The Characteristics and Treatment of Sialorrhea
Today, we'll discuss the characteristics and treatment of sialorrhea, or the involuntary passive loss of saliva from the mouth.
Sialorrhea – or ptyalism – is what we refer to in common language as “drooling.” Of course, this condition is very normal among children between 15 and 36 months of age. However, it’s considered abnormal if it occurs after the age of four. Today, we’ll take a closer look at the characteristics and treatment of sialorrhea.
Although sialorrhea seems to be a condition that only affects appearance, it can also have to do with serious health conditions. These include cerebral palsy or Parkinson’s disease, for example. It can also result from pregnancy or from taking certain medications.
Sialorrhea is a condition characterized by the inability to retain saliva inside the mouth and direct it toward the digestive tract. It’s excessive production of saliva or an anomaly in its processing.
The most frequent causes of sialorrhea are neurological diseases. Among them are, as we mentioned, cerebral palsy and Parkinson’s disease. However, it also occurs in those who suffer from amyotrophic lateral sclerosis (ALS), Riley-Day syndrome, or the effects of cerebral infarction.
Additionally, this condition is also common in those who take antipsychotic, hypnotic, or tranquilizing drugs. Likewise, it’s common for a sudden increase in saliva production to occur during pregnancy between the second and fourth week of gestation.
Drooling in young children is part of development and is considered normal.
Read more: Thick Saliva: Why Does It Happen?
The characteristics of this disorder
The salivary glands are responsible for producing saliva. There are three of them: the parotid, submandibular and sublingual glands. The first one produces watery saliva, while the other two generate a thicker liquid continuously. This is the type of saliva that often produces choking.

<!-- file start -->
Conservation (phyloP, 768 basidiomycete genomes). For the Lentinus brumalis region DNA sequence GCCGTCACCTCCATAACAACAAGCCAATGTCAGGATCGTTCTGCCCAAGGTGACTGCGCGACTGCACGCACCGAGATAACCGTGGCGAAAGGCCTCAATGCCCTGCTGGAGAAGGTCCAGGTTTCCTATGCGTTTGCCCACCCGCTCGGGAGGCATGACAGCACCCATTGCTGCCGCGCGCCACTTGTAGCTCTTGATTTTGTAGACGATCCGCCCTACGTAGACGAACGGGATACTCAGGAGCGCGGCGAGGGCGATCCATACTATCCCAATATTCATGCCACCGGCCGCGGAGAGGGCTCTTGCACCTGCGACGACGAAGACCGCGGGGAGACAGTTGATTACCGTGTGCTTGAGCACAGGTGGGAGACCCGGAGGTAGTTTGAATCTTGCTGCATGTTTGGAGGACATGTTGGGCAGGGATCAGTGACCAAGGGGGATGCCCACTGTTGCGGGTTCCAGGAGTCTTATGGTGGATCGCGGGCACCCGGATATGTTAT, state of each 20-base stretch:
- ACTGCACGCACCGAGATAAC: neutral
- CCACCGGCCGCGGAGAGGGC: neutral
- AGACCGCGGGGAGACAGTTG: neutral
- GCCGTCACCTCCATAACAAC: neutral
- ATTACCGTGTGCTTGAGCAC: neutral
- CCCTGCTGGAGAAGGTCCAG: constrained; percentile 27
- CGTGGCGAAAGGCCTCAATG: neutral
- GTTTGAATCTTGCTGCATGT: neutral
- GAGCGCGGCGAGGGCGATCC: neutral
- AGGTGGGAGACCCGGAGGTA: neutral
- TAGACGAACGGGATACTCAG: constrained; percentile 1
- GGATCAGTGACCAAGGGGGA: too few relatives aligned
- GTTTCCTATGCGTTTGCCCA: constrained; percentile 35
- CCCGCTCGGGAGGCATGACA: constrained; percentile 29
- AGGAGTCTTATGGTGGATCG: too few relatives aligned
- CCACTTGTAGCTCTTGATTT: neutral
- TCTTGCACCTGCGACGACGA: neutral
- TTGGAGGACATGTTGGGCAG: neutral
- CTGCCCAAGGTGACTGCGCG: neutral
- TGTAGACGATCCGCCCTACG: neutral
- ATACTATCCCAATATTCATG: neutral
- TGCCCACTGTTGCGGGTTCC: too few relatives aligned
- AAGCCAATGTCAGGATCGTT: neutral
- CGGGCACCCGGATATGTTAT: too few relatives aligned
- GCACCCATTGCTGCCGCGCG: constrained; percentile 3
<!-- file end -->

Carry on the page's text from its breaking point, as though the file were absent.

Each day, they produce about 50 ounces of saliva, of which 70% comes from the submandibular and sublingual glands. As such, sialorrhea is not a disease that evolves into another more serious condition. However, it does severely affect a person’s quality of life.
There’s no specific doctor who specializes in the treatment of sialorrhea. Therefore, if you suspect this disorder, you should see your general practitioner. He or she will refer you to a specialist, depending on the cause that gives rise to the problem.
From the point of view of its origin, there are two types of sialorrhea:
- Anterior sialorrhea: Originates from a neuromuscular deficiency coupled with excessive production of saliva. It leads to the liquid spilling from the corners of the mouth or the lower lip.
- Posterior sialorrhea: When the problem originates in the flow of saliva from the tongue to the pharynx.
According to the Thomas-Stonell and Greenberg rating scale, it’s also possible to classify sialorrhea according to its severity or frequency. From that point of view, the graduation is as follows:
- Dry mouth
- Mild (wet lips)
- Moderate (wet lips and chin)
- Severe (wet clothes)
- Profuse (clothes, hands, and utensils are wet)
Depending on the frequency, the scale is as follows:
- Never drooling
- Occasional drooling
- Frequent sialorrhea
- Constant drooling
- Consequences of sialorrhea
Sialorrhea is a relevant medical problem. It not only causes a noticeable disability but also additional difficulty in the management of patients with neurological problems. In general, this condition has consequences. For example, this may include peeling lips, muscle fatigue, dermatitis, changes in the sense of taste, and voice difficulties.
At the same time, the psychosocial consequences can be very severe. Drooling generates social rejection, even in caregivers. This also limits the normal performance of daily activities.
Neurological diseases, like Parkinson’s, include sialorrhea among their symptoms.
Find out more: https://steptohealth.com/what-are-the-causes-of-dysphagia/
There are three ways to treat sialorrhea: Speech therapy, pharmacology, and surgery. The approach through speech therapy involves performing a series of exercises to inhibit the pathological reflexes. To be more specific, the aim is to improve the closing of the lips and the suction or swallowing of saliva. Continuous training can bring about improvement.
As for the pharmacological treatment, it involves anticholinergics, which help to decrease the secretion of saliva. However, these medications must go hand in hand with exercises. Unfortunately, some people experience intolerance to this type of medication.
It’s also possible to treat sialorrhea through the injection of botulinum toxin type A (TBA). This is applied directly to the salivary glands and also reduces the production of saliva. The most positive thing is that it generates very few side effects.
Finally, if none of these measures work, the specialist will likely decide to perform a surgical intervention. In any case, each patient is different and sometimes a combination of measures is required to achieve effectiveness.